There are films on this list that are considerably better than Suffragette, but few that feel as essential. Written by Shame scribe Abi Morgan and directed by Sarah Gavron, it was a rare example of a women-centric film almost entirely created by women. It felt less like a document of history and more like a polemical call to arms, urging women not to give up the fight for equality.
Carey Mulligan’s working class heroine allowed Suffragette to focus on the everyday footsoldiers of the movement, rather than its middle class public faces. Solid supporting turns from the likes of Helena Bonham Carter and Anne-Marie Duff provided more fuel to a film which had fire at its core. There was shocking brutality throughout, but also a palpable sense of still unquenched rage that made Suffragette a genuine must-see.
9. The Martian
It’s fair to say that Ridley Scott’s directorial work had been in something of a slump prior to 2015. However, the man behind Gladiator once again found the perfect marriage of script and performance in The Martian. Drew Goddard, co-writer of The Cabin in the Woods, adapted Andy Weir’s cult novel into a playful, spectacular and occasionally devastating sci-fi treat.
Matt Damon was excellent as the lone astronaut left on the surface of Mars. The ensemble on Earth were equally impressive, anchored by Chiwetel Ejiofor and Jeff Daniels. The Martian will, however, primarily be remembered for how surprisingly funny it was, packing one of the sharpest, wittiest scripts of 2015 and a real sense of fun.
Asif Kapadia marked himself out as a major director to watch with his F1 doc Senna. Five years later, tragic musician Amy Winehouse was his subject in the devastating Amy. The film, using interviews from just about every major figure in Winehouse’s life, traced the star’s childhood before documenting her rise to fame and fall from grace under the glare of paparazzi flashbulbs.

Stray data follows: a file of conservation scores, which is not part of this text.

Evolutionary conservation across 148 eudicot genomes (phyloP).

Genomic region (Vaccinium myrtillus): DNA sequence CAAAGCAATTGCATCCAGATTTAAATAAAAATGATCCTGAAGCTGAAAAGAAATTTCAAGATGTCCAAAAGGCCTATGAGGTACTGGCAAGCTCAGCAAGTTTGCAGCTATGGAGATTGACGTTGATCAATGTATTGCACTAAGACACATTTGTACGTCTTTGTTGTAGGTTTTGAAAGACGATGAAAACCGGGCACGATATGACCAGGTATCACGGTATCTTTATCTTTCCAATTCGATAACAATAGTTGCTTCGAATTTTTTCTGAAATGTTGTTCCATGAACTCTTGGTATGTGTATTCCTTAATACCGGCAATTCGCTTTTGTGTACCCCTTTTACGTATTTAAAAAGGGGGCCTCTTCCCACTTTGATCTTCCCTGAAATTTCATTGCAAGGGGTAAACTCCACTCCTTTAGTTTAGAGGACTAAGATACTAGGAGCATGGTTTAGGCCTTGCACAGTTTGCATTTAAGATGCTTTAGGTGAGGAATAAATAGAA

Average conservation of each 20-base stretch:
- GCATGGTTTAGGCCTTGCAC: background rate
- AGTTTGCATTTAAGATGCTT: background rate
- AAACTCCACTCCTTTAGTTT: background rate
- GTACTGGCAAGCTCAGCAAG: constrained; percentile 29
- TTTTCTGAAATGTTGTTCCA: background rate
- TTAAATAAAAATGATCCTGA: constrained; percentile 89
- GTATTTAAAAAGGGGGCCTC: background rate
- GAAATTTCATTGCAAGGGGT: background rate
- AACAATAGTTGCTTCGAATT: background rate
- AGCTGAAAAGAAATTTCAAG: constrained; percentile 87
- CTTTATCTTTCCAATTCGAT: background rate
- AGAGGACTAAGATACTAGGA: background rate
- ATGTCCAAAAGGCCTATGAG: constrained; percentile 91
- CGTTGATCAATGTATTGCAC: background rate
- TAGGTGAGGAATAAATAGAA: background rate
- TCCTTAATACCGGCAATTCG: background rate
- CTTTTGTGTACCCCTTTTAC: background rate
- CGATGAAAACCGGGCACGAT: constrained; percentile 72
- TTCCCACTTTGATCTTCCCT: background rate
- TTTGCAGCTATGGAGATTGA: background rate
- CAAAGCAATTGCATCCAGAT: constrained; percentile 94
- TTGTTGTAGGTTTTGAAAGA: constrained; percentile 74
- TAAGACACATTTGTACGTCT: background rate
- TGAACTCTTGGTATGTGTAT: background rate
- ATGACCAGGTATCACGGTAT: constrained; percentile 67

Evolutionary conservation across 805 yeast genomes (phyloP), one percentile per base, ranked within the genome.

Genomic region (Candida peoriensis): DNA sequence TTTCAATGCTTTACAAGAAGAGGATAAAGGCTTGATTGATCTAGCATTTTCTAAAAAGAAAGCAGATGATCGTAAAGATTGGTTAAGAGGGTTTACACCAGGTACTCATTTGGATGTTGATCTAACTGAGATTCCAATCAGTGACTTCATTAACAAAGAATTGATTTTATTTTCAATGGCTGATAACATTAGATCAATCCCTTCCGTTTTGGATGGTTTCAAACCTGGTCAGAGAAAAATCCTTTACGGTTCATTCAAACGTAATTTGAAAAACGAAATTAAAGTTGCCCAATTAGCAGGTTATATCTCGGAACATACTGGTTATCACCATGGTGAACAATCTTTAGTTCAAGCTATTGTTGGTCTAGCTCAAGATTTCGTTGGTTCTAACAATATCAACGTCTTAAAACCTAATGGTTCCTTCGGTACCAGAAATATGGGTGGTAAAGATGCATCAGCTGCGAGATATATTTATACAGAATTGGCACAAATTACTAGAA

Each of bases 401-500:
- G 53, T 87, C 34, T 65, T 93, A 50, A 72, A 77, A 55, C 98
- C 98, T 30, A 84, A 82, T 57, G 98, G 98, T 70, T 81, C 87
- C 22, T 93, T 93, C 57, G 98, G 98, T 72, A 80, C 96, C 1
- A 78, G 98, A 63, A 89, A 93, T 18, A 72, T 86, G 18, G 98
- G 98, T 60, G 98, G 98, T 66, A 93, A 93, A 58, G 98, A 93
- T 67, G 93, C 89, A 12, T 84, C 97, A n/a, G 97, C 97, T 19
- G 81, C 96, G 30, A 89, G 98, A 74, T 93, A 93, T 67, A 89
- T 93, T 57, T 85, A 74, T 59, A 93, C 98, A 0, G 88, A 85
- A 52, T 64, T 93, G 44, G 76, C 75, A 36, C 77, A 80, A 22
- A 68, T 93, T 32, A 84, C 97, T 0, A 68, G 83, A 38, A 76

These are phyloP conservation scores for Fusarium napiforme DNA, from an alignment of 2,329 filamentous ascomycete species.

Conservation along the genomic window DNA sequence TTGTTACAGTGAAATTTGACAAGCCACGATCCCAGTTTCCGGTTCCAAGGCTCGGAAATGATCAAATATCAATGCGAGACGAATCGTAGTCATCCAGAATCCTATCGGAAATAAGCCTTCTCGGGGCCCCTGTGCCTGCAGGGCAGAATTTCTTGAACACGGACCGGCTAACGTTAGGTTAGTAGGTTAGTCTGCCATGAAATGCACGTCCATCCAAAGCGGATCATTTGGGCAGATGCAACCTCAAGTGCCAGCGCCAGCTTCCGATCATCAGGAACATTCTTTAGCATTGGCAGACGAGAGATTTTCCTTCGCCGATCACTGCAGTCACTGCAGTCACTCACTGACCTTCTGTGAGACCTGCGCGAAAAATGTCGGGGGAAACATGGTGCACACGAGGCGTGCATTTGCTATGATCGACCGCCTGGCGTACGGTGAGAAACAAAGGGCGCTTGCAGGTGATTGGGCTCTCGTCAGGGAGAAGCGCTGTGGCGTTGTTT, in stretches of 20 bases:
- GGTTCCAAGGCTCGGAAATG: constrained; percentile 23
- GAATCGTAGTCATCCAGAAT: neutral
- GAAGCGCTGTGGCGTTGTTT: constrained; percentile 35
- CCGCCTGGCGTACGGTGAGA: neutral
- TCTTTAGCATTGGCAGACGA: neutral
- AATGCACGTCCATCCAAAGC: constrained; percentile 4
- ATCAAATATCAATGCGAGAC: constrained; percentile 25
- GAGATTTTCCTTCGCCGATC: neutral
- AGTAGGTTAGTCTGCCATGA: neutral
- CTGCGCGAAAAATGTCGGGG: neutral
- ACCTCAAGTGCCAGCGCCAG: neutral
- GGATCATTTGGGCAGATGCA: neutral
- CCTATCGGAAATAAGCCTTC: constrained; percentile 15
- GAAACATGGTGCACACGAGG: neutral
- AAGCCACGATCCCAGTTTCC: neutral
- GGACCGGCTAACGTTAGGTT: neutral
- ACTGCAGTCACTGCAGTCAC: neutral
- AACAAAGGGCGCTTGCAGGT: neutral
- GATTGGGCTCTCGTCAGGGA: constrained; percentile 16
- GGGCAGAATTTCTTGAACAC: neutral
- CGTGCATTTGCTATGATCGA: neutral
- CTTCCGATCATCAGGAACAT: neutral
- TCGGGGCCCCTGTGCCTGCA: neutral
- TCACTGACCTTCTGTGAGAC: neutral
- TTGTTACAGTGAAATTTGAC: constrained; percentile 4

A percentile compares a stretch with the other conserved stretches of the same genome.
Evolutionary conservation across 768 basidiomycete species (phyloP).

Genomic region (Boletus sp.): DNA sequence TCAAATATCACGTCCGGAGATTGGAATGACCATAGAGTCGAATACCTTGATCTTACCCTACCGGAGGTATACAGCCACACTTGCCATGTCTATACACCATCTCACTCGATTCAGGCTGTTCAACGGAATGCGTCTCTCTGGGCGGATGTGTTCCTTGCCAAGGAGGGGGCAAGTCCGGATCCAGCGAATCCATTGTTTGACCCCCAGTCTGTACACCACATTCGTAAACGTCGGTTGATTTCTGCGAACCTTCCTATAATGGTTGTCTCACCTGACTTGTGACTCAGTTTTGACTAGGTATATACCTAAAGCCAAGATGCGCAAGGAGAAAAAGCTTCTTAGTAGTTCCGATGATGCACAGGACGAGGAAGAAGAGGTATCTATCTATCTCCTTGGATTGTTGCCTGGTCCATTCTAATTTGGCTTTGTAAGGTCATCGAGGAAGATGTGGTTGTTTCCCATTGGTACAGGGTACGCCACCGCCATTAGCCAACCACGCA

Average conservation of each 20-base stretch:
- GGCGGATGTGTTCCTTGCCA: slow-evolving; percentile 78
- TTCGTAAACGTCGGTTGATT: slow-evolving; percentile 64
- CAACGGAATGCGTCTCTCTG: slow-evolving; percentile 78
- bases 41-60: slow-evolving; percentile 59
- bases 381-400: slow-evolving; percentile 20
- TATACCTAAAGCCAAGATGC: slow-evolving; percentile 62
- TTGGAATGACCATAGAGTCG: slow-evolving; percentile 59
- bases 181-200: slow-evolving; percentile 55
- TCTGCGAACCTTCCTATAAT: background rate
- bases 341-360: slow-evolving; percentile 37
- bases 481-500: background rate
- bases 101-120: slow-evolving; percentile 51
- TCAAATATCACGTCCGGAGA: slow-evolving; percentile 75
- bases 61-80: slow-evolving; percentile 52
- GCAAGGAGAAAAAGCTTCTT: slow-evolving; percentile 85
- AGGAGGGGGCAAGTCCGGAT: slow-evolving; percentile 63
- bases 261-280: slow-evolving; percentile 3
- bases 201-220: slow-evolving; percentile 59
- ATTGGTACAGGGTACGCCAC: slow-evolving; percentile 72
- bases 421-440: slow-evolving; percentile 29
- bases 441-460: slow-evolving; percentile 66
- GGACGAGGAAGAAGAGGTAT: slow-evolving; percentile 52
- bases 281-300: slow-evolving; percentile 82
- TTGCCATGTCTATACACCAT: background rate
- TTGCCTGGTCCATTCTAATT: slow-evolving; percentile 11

Amy was a shocking portrayal of the destructive power of fame. The press were shown to be a cacophonous source of relentless pressure and influences within her own family were spotlighted for their shortcomings. Mitch, Winehouse’s father, has expressed his disapproval at the film, but its true genius was in its refusal to blame anyone. Kapadia’s eye was neutral, but never ambivalent.
7. Crimson Peak
There has always been a clear divide in the work of Guillermo Del Toro. On the one side is his mature, dark Spanish language work and, on the other, are his big American blockbusters. Crimson Peak straddled the line between those twin styles, marrying the supernatural sophistication of Euro Del Toro with the A-list casting and English language of his blockbuster side. The film was a financial plot, but an absolute filmmaking triumph.
Tom Hiddleston and Mia Wasikowska proved to be an excellent romantic double act, boasting real chemistry. The third point of the horror triangle was Jessica Chastain, in a role that she seemed to be enjoying immensely. Crimson Peak, with its cavernous practical sets and vibrant colours, was also a bold visual treat that rewarded Del Toro’s unique gothic vision. It got a little lost on its Halloween release, but it’s a film that will be reappraised in years to come.
Back at the Oscars, Birdman surprised just about everyone when it bested Boyhood to win the double-whammy of Best Picture and Best Director for Alejandro González Iñárritu. Almost a year later, the film still stands up as one of the most intriguing and intelligent releases of 2015. Michael Keaton’s meta turn as an ageing actor plagued by one famous superhero role was a casting masterstroke alongside the innovative notion of a film presented as one continuous take.
The supporting work, from the likes of Edward Norton and Emma Stone, was uniformly impressive and the rhythmic nature of the script was a technical marvel. It seemed a little emotionally empty on a first watch, but the artifice and surrealism melted away on second viewing to reveal a surprisingly potent beating heart lurking underneath.